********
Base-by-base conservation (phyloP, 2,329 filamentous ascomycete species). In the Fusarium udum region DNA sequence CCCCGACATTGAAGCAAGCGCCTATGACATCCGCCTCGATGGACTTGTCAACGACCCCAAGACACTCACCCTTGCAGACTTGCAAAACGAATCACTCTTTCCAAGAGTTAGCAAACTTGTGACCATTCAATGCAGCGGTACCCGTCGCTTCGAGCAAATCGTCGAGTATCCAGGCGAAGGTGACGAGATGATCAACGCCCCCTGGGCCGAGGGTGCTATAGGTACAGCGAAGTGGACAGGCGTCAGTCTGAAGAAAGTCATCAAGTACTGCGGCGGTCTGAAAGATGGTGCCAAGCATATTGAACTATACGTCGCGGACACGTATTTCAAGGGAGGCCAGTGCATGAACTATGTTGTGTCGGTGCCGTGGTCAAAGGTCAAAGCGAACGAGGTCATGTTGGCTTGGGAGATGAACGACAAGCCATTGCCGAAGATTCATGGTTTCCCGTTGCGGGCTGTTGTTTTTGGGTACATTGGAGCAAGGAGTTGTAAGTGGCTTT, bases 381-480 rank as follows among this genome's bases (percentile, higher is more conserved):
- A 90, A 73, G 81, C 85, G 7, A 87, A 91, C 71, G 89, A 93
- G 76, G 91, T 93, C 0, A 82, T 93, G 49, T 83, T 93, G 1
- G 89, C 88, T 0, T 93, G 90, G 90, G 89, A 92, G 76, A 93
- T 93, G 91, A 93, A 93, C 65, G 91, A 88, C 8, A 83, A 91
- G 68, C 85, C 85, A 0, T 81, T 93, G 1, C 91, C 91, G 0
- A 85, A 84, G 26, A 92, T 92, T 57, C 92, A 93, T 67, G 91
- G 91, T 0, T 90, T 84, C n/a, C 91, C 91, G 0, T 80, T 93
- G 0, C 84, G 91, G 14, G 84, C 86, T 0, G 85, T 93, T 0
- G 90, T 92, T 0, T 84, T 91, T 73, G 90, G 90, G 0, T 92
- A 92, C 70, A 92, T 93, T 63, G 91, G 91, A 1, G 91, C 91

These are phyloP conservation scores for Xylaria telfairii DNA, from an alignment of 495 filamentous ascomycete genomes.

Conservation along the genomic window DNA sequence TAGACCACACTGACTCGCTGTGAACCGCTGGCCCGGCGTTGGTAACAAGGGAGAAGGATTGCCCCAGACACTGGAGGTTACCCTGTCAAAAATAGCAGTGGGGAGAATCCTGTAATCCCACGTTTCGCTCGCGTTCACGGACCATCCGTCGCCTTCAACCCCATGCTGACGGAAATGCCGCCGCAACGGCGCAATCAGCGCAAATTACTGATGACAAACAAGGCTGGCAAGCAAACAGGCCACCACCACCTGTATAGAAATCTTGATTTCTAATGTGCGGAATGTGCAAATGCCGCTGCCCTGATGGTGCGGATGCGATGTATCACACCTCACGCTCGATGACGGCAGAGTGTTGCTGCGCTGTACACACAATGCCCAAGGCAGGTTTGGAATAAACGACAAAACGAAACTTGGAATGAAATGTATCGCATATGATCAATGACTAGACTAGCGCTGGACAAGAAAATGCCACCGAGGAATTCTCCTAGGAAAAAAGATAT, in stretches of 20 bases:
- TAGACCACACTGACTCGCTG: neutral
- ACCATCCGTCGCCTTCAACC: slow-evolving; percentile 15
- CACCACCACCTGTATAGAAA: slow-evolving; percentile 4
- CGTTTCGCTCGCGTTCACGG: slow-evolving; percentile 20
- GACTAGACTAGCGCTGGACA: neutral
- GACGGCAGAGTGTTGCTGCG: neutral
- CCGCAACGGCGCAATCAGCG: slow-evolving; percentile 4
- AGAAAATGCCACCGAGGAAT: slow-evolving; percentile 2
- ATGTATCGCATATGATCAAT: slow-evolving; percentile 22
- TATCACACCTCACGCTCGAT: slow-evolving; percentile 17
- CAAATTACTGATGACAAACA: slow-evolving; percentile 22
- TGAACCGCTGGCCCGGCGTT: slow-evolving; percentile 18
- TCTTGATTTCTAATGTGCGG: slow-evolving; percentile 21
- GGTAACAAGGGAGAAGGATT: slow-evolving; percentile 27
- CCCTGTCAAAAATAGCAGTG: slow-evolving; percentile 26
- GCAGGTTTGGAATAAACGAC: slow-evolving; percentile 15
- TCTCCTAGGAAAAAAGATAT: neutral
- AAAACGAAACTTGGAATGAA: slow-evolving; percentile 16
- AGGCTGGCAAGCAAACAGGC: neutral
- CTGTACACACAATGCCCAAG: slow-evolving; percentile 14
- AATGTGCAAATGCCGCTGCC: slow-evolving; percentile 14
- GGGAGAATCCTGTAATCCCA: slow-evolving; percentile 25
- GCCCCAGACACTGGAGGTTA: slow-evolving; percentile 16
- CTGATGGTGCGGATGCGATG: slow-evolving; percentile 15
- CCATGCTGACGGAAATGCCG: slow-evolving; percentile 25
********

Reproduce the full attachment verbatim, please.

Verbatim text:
Base-by-base conservation (phyloP, 2,329 filamentous ascomycete species). In the Fusarium udum region DNA sequence CCCCGACATTGAAGCAAGCGCCTATGACATCCGCCTCGATGGACTTGTCAACGACCCCAAGACACTCACCCTTGCAGACTTGCAAAACGAATCACTCTTTCCAAGAGTTAGCAAACTTGTGACCATTCAATGCAGCGGTACCCGTCGCTTCGAGCAAATCGTCGAGTATCCAGGCGAAGGTGACGAGATGATCAACGCCCCCTGGGCCGAGGGTGCTATAGGTACAGCGAAGTGGACAGGCGTCAGTCTGAAGAAAGTCATCAAGTACTGCGGCGGTCTGAAAGATGGTGCCAAGCATATTGAACTATACGTCGCGGACACGTATTTCAAGGGAGGCCAGTGCATGAACTATGTTGTGTCGGTGCCGTGGTCAAAGGTCAAAGCGAACGAGGTCATGTTGGCTTGGGAGATGAACGACAAGCCATTGCCGAAGATTCATGGTTTCCCGTTGCGGGCTGTTGTTTTTGGGTACATTGGAGCAAGGAGTTGTAAGTGGCTTT, bases 381-480 rank as follows among this genome's bases (percentile, higher is more conserved):
- A 90, A 73, G 81, C 85, G 7, A 87, A 91, C 71, G 89, A 93
- G 76, G 91, T 93, C 0, A 82, T 93, G 49, T 83, T 93, G 1
- G 89, C 88, T 0, T 93, G 90, G 90, G 89, A 92, G 76, A 93
- T 93, G 91, A 93, A 93, C 65, G 91, A 88, C 8, A 83, A 91
- G 68, C 85, C 85, A 0, T 81, T 93, G 1, C 91, C 91, G 0
- A 85, A 84, G 26, A 92, T 92, T 57, C 92, A 93, T 67, G 91
- G 91, T 0, T 90, T 84, C n/a, C 91, C 91, G 0, T 80, T 93
- G 0, C 84, G 91, G 14, G 84, C 86, T 0, G 85, T 93, T 0
- G 90, T 92, T 0, T 84, T 91, T 73, G 90, G 90, G 0, T 92
- A 92, C 70, A 92, T 93, T 63, G 91, G 91, A 1, G 91, C 91

These are phyloP conservation scores for Xylaria telfairii DNA, from an alignment of 495 filamentous ascomycete genomes.

Conservation along the genomic window DNA sequence TAGACCACACTGACTCGCTGTGAACCGCTGGCCCGGCGTTGGTAACAAGGGAGAAGGATTGCCCCAGACACTGGAGGTTACCCTGTCAAAAATAGCAGTGGGGAGAATCCTGTAATCCCACGTTTCGCTCGCGTTCACGGACCATCCGTCGCCTTCAACCCCATGCTGACGGAAATGCCGCCGCAACGGCGCAATCAGCGCAAATTACTGATGACAAACAAGGCTGGCAAGCAAACAGGCCACCACCACCTGTATAGAAATCTTGATTTCTAATGTGCGGAATGTGCAAATGCCGCTGCCCTGATGGTGCGGATGCGATGTATCACACCTCACGCTCGATGACGGCAGAGTGTTGCTGCGCTGTACACACAATGCCCAAGGCAGGTTTGGAATAAACGACAAAACGAAACTTGGAATGAAATGTATCGCATATGATCAATGACTAGACTAGCGCTGGACAAGAAAATGCCACCGAGGAATTCTCCTAGGAAAAAAGATAT, in stretches of 20 bases:
- TAGACCACACTGACTCGCTG: neutral
- ACCATCCGTCGCCTTCAACC: slow-evolving; percentile 15
- CACCACCACCTGTATAGAAA: slow-evolving; percentile 4
- CGTTTCGCTCGCGTTCACGG: slow-evolving; percentile 20
- GACTAGACTAGCGCTGGACA: neutral
- GACGGCAGAGTGTTGCTGCG: neutral
- CCGCAACGGCGCAATCAGCG: slow-evolving; percentile 4
- AGAAAATGCCACCGAGGAAT: slow-evolving; percentile 2
- ATGTATCGCATATGATCAAT: slow-evolving; percentile 22
- TATCACACCTCACGCTCGAT: slow-evolving; percentile 17
- CAAATTACTGATGACAAACA: slow-evolving; percentile 22
- TGAACCGCTGGCCCGGCGTT: slow-evolving; percentile 18
- TCTTGATTTCTAATGTGCGG: slow-evolving; percentile 21
- GGTAACAAGGGAGAAGGATT: slow-evolving; percentile 27
- CCCTGTCAAAAATAGCAGTG: slow-evolving; percentile 26
- GCAGGTTTGGAATAAACGAC: slow-evolving; percentile 15
- TCTCCTAGGAAAAAAGATAT: neutral
- AAAACGAAACTTGGAATGAA: slow-evolving; percentile 16
- AGGCTGGCAAGCAAACAGGC: neutral
- CTGTACACACAATGCCCAAG: slow-evolving; percentile 14
- AATGTGCAAATGCCGCTGCC: slow-evolving; percentile 14
- GGGAGAATCCTGTAATCCCA: slow-evolving; percentile 25
- GCCCCAGACACTGGAGGTTA: slow-evolving; percentile 16
- CTGATGGTGCGGATGCGATG: slow-evolving; percentile 15
- CCATGCTGACGGAAATGCCG: slow-evolving; percentile 25